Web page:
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ADHD | Autism Spectrum Disorder | Other Neurodevelopmental Disorders for Adults

Have you ever felt that you were wired differently?

Ever noticed that you process information differently than others?

Or you don’t learn like others do?


Does this Sound Like You?

If so, then you might be neurodivergent, which can be a strength. Neurodivergence means your brain operates uniquely, not fitting the “typical” mold. It’s not a flaw but a diversity that benefits society. Studies suggest as many as 20% of people are neurodivergent.

You made the grades and have the track record you needed to get where you are. Others thought you made it look easy, but it was anything but.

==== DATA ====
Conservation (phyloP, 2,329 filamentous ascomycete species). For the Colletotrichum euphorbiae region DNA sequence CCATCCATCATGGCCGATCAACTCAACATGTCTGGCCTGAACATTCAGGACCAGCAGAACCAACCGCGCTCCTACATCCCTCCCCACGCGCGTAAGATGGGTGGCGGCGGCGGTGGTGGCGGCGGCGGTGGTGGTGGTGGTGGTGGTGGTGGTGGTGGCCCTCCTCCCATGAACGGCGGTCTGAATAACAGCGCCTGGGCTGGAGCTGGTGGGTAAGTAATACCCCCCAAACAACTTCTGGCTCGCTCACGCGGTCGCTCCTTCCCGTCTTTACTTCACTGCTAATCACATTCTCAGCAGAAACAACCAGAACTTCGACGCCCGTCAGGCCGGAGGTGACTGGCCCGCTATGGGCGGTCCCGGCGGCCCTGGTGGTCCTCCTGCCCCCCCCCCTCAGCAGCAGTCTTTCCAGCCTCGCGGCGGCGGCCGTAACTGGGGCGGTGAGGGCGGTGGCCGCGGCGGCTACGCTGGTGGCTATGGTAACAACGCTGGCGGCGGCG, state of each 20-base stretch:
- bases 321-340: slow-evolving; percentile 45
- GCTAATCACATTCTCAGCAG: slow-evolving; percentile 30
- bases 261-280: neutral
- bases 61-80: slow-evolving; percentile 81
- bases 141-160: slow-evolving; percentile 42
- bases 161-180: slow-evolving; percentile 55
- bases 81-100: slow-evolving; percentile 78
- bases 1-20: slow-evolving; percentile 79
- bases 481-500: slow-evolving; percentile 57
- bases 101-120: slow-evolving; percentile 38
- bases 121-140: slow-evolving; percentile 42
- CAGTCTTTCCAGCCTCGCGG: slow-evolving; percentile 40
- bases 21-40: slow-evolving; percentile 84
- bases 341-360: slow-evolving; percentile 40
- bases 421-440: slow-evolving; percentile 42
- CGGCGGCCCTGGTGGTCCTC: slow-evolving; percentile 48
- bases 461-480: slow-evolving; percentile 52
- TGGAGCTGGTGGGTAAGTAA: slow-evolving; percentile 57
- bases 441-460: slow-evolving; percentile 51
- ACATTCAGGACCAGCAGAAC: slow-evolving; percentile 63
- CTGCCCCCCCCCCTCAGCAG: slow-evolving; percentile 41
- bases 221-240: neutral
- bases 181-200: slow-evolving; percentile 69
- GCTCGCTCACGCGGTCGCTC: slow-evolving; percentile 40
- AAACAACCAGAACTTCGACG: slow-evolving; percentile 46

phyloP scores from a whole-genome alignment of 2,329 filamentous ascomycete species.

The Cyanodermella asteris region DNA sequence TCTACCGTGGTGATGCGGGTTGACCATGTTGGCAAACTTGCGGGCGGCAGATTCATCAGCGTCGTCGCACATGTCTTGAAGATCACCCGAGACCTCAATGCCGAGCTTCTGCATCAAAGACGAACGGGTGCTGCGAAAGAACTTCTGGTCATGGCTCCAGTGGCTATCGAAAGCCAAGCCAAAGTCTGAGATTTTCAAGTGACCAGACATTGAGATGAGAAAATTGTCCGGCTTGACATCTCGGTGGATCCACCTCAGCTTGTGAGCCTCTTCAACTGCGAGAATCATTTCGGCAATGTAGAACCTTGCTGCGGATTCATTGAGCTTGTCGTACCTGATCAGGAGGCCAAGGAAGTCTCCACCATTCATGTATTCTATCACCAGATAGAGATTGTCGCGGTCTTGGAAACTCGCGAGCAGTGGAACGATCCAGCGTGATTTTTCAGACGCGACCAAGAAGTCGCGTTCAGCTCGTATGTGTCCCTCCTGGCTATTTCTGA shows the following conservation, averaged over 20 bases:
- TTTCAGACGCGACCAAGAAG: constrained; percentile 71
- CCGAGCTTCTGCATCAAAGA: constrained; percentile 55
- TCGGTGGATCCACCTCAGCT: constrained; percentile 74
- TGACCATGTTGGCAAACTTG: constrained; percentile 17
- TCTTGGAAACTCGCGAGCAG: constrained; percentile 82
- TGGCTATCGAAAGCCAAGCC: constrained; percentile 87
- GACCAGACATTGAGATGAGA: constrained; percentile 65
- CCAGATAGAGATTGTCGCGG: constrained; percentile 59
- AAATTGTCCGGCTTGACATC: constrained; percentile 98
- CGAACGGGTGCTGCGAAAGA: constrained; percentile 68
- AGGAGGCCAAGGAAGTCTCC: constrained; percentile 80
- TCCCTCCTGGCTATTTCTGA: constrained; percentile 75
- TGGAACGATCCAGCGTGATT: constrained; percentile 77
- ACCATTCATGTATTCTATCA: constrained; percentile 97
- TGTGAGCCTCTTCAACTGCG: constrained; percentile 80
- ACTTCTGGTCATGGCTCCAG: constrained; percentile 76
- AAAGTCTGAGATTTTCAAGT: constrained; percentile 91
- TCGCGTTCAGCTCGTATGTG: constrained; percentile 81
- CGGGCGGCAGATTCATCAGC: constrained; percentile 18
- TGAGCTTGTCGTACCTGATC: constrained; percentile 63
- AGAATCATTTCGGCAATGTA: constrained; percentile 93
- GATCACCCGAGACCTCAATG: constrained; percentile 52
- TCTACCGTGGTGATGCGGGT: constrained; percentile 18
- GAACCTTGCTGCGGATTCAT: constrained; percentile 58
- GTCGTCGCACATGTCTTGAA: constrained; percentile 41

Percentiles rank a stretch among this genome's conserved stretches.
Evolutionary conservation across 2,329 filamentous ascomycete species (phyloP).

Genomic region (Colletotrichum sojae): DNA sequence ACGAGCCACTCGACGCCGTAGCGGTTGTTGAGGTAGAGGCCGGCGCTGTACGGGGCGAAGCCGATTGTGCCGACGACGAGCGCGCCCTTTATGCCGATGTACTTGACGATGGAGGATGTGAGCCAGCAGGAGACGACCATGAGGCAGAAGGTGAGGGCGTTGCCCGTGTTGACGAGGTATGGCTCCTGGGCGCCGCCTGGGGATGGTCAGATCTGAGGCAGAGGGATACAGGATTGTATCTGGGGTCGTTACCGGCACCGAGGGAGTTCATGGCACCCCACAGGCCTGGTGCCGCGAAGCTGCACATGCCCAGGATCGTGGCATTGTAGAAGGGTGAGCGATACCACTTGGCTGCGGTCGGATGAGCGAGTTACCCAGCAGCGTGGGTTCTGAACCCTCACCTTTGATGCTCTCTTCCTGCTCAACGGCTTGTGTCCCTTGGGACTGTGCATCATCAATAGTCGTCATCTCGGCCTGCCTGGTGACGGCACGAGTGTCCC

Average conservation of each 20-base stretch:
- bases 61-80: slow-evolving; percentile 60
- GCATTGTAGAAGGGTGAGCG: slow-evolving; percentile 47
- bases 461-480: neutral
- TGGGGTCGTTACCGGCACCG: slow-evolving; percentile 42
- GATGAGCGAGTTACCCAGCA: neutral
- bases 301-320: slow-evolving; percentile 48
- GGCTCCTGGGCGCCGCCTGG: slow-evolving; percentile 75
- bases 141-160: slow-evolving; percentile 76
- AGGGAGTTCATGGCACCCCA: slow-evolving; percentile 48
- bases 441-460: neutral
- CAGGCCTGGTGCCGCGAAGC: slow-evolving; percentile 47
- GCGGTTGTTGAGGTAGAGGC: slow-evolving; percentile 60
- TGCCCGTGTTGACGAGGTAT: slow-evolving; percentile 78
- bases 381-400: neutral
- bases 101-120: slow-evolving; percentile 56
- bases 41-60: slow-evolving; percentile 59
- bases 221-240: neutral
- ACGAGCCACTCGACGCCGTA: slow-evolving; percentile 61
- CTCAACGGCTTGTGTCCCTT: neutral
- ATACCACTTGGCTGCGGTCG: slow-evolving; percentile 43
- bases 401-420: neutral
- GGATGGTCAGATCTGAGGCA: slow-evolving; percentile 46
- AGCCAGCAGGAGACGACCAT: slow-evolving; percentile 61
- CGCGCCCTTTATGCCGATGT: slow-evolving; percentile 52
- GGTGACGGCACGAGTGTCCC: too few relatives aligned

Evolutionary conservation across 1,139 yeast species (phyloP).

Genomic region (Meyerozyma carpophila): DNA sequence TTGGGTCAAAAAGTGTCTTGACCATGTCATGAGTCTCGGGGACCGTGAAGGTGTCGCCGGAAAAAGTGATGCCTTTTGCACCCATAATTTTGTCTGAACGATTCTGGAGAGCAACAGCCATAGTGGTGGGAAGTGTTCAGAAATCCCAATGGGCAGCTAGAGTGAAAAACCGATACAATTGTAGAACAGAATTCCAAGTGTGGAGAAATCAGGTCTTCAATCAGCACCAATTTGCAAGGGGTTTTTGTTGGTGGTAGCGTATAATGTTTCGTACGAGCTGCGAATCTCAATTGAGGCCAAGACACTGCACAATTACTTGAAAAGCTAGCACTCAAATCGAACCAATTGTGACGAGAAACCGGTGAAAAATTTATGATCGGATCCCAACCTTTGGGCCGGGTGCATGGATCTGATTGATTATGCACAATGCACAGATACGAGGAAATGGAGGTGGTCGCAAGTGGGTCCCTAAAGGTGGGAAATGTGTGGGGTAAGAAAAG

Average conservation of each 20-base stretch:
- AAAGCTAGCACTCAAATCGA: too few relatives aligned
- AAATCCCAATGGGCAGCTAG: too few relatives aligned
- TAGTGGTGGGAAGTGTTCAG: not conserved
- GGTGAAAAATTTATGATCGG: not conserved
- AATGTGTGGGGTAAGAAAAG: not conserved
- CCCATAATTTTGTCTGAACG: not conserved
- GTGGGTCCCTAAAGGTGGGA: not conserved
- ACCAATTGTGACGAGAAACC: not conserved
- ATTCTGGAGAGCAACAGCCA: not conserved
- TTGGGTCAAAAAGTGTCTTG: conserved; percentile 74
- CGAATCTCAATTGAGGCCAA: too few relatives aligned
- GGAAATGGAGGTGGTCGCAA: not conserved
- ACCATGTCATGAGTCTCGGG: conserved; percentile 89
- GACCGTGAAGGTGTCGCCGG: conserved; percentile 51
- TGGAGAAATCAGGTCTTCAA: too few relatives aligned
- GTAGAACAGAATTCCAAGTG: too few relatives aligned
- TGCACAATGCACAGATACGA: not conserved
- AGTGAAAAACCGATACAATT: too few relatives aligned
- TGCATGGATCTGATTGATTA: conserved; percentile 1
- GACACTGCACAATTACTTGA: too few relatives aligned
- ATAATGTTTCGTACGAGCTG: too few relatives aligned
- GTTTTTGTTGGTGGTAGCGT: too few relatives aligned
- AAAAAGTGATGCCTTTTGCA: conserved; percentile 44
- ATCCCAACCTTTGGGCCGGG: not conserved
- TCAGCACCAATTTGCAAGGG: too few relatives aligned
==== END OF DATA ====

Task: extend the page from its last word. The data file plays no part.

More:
Now, it feels like things are catching up with you.

Balancing work, life, and relationships is taking a toll. 

In this article you will learn:



Autism Spectrum

Learning Differences

People with ADHD have differences in their levels of focus, attention, and energy. They may have a keen ability to hyperfocus on things that interest them but struggle with sustaining focus in less preferred tasks. They can spot inefficiences in process but struggle to follow them.

>> See ADHD Assessments

People with autism can have differences in the way they communicate with nonverbal and verbal language, thinking, and emotion regulation. They may have more restricted, specific, or repetitive behaviors and interests. 

Learning challenges can be present in reading, math, writing, etc. Other challenges like dyspraxia or speech difficulties can be present. Often, a learning disorder is diagnosed when a person has higher cognitive abilities or IQ in an area than what is reflected in their academic performance. 

Curious if you're neurodivergent?


Most neurodivergence is diagnosed in childhod, and often develops as a complex mix of genetic and environmental factors.